Recently, I was talking with a few coworkers about friendship. We had all recently read a new book by Lisa-Jo Baker about the topic, and there was a line in it that had resonated deeply with us: “Maybe the most radical, intimate thing we can do for our friends is to show up.”
So often, that’s the key: just showing up.
I think about that every time I’m tempted to cancel a coffee date because I’d really rather just have a lazy morning, or when I want to bail on a dinner with friends in favor of Netflix, and even when I’m tempted to skip church on a Sunday morning.
It’s easy to get in a selfish mindset, thinking that what I do and what I don’t do are my choices to make, and that they only affect me… but in reality, our showing up (or our lack of showing up) makes a difference. It really is a radical and intimate thing to show up for our friends, our people, our community. We can often think our presence or our absence won’t really matter to anyone else, and that church especially will go on as normal whether or not we are there, but what if our being there isn’t about us? What if we need to be there for the others who are getting up and showing up to do the same?
I can think of more than a dozen times right off the top of my head where incredible moments happened with new or old friends in the hallways or aisles of my church, and those never would have happened if I had stayed home. I know for a fact I wasn’t feeling 100% jazzed about being at church every time those holy moments happened, but I was there, I was available, and the Lord used my presence to create connections and build community with others who were there and available, too. It wasn't about me at all -- it was about what God did when I simply showed up.
Tim Challies recently wrote an article on “The Worst Consequence of Skipping Church” and he makes it clear that “the first sin of skipping church is the sin of failing to love others.”
It’s hard to love others well when we don’t show up for them. It’s hard to love the church (both the place and its people) when we don’t show up for it.
“Gathering with God’s people is not first about being blessed but about being a blessing,” Challies writes. “It’s not first about getting but about giving.”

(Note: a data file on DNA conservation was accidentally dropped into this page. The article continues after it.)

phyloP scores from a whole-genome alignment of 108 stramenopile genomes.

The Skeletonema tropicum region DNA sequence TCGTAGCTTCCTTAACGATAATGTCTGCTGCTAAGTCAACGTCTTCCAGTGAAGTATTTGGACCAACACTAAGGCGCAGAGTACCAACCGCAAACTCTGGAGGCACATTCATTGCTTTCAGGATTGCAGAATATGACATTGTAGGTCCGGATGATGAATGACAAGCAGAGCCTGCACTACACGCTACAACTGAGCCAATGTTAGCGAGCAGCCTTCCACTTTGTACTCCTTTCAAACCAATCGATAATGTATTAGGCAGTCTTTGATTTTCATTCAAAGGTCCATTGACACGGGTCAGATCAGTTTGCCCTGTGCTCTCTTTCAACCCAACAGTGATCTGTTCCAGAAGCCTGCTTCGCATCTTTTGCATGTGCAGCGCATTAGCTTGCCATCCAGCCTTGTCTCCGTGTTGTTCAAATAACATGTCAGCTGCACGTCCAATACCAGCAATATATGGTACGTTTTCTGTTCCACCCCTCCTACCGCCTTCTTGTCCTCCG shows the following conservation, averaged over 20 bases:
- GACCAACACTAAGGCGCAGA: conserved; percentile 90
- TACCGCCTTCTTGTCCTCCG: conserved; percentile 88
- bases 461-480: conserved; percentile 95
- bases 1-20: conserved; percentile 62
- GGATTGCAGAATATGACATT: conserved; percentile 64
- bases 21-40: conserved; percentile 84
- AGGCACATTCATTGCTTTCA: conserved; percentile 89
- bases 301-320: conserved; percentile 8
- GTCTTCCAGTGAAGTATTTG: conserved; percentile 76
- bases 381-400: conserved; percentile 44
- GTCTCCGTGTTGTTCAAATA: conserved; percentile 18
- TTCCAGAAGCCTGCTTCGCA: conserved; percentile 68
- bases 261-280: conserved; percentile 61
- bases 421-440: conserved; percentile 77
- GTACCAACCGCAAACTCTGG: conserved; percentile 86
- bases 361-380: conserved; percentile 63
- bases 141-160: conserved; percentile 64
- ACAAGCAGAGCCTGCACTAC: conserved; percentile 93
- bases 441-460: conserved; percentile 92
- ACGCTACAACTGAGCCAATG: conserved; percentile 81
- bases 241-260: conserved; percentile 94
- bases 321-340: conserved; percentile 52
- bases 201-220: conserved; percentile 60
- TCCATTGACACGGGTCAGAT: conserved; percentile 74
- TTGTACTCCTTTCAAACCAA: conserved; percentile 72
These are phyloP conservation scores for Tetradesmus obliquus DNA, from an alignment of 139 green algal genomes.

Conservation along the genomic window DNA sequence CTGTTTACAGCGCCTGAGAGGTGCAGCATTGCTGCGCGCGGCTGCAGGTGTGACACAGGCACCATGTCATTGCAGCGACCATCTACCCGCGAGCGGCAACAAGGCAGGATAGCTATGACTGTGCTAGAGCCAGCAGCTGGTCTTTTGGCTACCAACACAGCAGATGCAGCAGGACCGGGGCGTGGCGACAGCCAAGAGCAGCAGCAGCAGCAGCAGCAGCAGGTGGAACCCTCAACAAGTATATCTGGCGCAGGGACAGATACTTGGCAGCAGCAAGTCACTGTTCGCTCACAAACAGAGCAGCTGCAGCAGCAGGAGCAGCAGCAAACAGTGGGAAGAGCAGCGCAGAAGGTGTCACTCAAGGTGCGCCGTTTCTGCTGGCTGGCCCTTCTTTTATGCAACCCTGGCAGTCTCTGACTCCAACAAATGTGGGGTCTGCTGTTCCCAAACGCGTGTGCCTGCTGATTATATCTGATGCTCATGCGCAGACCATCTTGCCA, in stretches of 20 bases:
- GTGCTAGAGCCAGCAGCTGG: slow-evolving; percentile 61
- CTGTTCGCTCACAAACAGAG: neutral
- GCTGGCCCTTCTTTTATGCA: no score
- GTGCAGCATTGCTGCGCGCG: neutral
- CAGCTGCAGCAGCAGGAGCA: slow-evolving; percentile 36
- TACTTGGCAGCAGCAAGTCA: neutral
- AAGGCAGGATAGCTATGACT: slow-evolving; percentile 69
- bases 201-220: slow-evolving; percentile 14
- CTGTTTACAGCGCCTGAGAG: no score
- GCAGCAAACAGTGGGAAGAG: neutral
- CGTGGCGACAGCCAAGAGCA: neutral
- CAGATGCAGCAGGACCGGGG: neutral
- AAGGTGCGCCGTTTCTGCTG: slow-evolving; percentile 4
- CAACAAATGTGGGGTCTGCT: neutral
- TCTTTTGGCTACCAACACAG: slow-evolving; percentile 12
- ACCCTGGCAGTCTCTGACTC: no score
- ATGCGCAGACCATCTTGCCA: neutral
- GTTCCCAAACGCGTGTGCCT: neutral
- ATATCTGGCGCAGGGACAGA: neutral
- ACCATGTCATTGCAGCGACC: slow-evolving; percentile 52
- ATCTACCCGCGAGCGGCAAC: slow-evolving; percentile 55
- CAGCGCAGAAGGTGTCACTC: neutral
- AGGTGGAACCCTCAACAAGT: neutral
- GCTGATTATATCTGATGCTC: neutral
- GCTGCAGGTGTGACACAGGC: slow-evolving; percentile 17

What a shift it is to think about showing up like that!
Many Christians approach going to church in the mindset of “what can I get out of this” and they’re often quick to leave a church if they feel it isn’t “meeting their needs” but I’m convicted by the thought that it should be so much less about us.
Challies zeroes in on a passage of Scripture that is extremely relevant to this conversation. Hebrews 10:24-25 says this:
“And let us consider how we may spur one another on toward love and good deeds, not giving up meeting together, as some are in the habit of doing, but encouraging one another—and all the more as you see the Day approaching.”
The big risk that comes when we skip church is less about ourselves (although we do put ourselves in greater danger for what Challies calls “spiritual temptation, spiritual decline, and even spiritual death”) and more about others. Like the verse in Hebrews said, our focus should be on spurring one another on and encouraging each other. When we don’t show up, we really are guilty of “the sin of failing to love others.”
That should convict us.
What would it look like if we started to shift our focus away from ourselves and more toward how we can better love and serve those around us? What if we began to show up even when it feels challenging, just so we could be there for others? What if we cared less about getting, and more about giving? What if we considered how to spur one another on?
Wouldn’t that start to be a beautiful picture of God’s kingdom in our communities?
The next time I’m tempted to cancel plans or skip church, I want to remember this: it’s a radical thing to simply show up for people. And I know that when I do, when I gather with two or more, Jesus is there with us (Matthew 18:20). That’s something I don’t want to skip out on.
Photo credit: Unsplash
Publication date: April 28, 2017
Rachel Dawson is the editor of BibleStudyTools.com.